I just opened the kiln, and have some new porcelain pots. Most exciting to me are the new plates. I don’t sell pots online. I try to take the best photos I can, but a pot needs to be picked up and held to really ‘know’ if it’s the right one for you. You can see them on my front porch in Old Washington. Cups are $40 Plates $80. First come, first served.
Click the arrows below to see all the pots from the firing.
Happy New Year! When I work in clay, i sign the bottom of each pot with my name, location and year created. For my FINAL pot of 2020, I made a plate to celebrate the little village where i live, OLD WASHINGTON. If I HAD to be stuck in one place for the year 2020, I’m grateful it was here!
When I was young, i was led to believe that an artist has to live in a big metro area to ‘make it’.
Now that i’m older and have more experience in the world, I know that a small town is a great place to an artist! I’m so grateful to have been welcomed and a part of this small rural town.
This pot is a work in progress. It still needs to go through the kiln.
Yesterday, I carved a design on a plate. Im still learning to make plates in porcelain. For some reason this beautiful and fussy diva of a clay likes to crack and warp on me when it’s in a wide, flat piece. Let’s keep our fingers crossed that it will make it through the kiln
Hope Everyone is having a happy and healthy this Thanksgiving holiday. The pandemic is going strong here in Kentucky, so things are a lot different from normal.
I have some new porcelain pottery that I can’t wait to show off (and sell) to you all. I believe that pottery should be experienced in person. You need to pick it up to TRULY know whether or not it is the right pot for you. I’m going to wait until things are a little safer before i invite you to visit my front porch, but you can follow THIS LINK for a sneak peek at the latest pottery:
I’ve lived in this area longer than anywhere else in my life, and I’m still surprised at how much I DON’T know about the world directly around me. I love maps and travel, and recently calculated the 25 mile (driving) radius from my house.
I know a lot of the people and places in this circle, but there is still a LOT I don’t know. I have decided to start fixing that!
I started at the bottom east corner, just a little east from wallingford at the top of park lake mountain. There I discovered a treasure you won’t see on google maps.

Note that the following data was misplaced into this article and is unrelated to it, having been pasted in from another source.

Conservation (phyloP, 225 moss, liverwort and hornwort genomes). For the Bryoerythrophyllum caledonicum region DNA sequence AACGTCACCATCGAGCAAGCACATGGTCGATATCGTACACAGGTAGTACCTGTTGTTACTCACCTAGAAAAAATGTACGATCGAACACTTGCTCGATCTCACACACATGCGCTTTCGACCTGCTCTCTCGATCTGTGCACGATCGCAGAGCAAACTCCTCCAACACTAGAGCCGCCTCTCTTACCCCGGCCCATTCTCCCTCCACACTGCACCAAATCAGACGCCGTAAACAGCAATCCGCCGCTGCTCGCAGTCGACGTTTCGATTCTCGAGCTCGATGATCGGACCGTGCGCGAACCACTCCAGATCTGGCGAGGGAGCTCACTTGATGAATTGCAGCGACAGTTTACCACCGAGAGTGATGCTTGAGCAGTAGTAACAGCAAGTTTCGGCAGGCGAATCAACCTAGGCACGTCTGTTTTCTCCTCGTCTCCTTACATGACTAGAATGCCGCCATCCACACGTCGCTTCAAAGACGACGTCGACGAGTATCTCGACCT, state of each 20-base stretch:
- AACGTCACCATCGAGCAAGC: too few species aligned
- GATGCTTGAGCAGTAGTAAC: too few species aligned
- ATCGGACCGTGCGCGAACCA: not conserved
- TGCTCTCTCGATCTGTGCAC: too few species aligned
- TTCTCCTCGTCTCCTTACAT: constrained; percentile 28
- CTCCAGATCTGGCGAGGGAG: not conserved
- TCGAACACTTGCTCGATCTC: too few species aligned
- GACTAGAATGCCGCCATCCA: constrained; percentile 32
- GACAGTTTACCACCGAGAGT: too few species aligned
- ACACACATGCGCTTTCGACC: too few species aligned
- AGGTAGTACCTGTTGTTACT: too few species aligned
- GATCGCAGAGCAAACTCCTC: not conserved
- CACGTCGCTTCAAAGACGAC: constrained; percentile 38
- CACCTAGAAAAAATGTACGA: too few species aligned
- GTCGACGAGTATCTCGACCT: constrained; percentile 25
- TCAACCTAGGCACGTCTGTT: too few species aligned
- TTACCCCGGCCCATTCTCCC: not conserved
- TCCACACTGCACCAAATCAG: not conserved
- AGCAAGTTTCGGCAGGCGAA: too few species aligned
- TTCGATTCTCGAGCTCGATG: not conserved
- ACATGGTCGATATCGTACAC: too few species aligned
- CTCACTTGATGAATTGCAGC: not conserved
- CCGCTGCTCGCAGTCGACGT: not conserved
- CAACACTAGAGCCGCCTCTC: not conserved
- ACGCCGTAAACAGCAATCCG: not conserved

The Poston School House Museum! It’s a historic schoolhouse from the 1800s, lovingly restored into a little museum.
I am a lifetime learner, and am forever grateful to the public schools and teachers who shaped my mind.
Moving forward, I’m going to try to stay in my little 25 mile radius; to travel, explore and get to better know the place where I live–through ART!
Please share if you know any places (on or off the beaten path) that would make a good subject for an artist!
I take a lot of pride in hand carving and printing my woodcuts and linocuts, and worry that people who aren’t familar with printmaking don’t understand what they are looking at. I designed a new stamp to put on the back of all my notecards.
Now instead of just my website, there’s a visual cue to illustrate the unique process that goes into the work.
It’s a heavy duty piece of equipment; with a 2 1/2″ diameter. Giving it a much wider roll out. I can print almost 3 prints without having to re-ink the brayer. The roller surface is rubber, which is MUCH more durable than the craft brayers we have been using.
How do you like the print of the dog herding sheep? You can get a better look at the linocut, with information on how you can add it to your art collection here:
For occasional special updates and news about my art projects.
Ken is a self-taught artist from rural Kentucky, whose work includes painting, printmaking, and pottery. He considers himself to be a 'lifetime learner' and he uses art as the vehicle to explore and learn more about the world around him. Much of his work reflect his optimistic views on rural folk culture, river life and simple pleasures.
Before the pandemic, You could visit Ken every Final Friday of the month at studio 400 at the Pendleton Art Center in downtown Cincinnati. Now, he's mostly sitting on his front porch ,keeping a social distance, in the Historic Village of Old Washington, KY.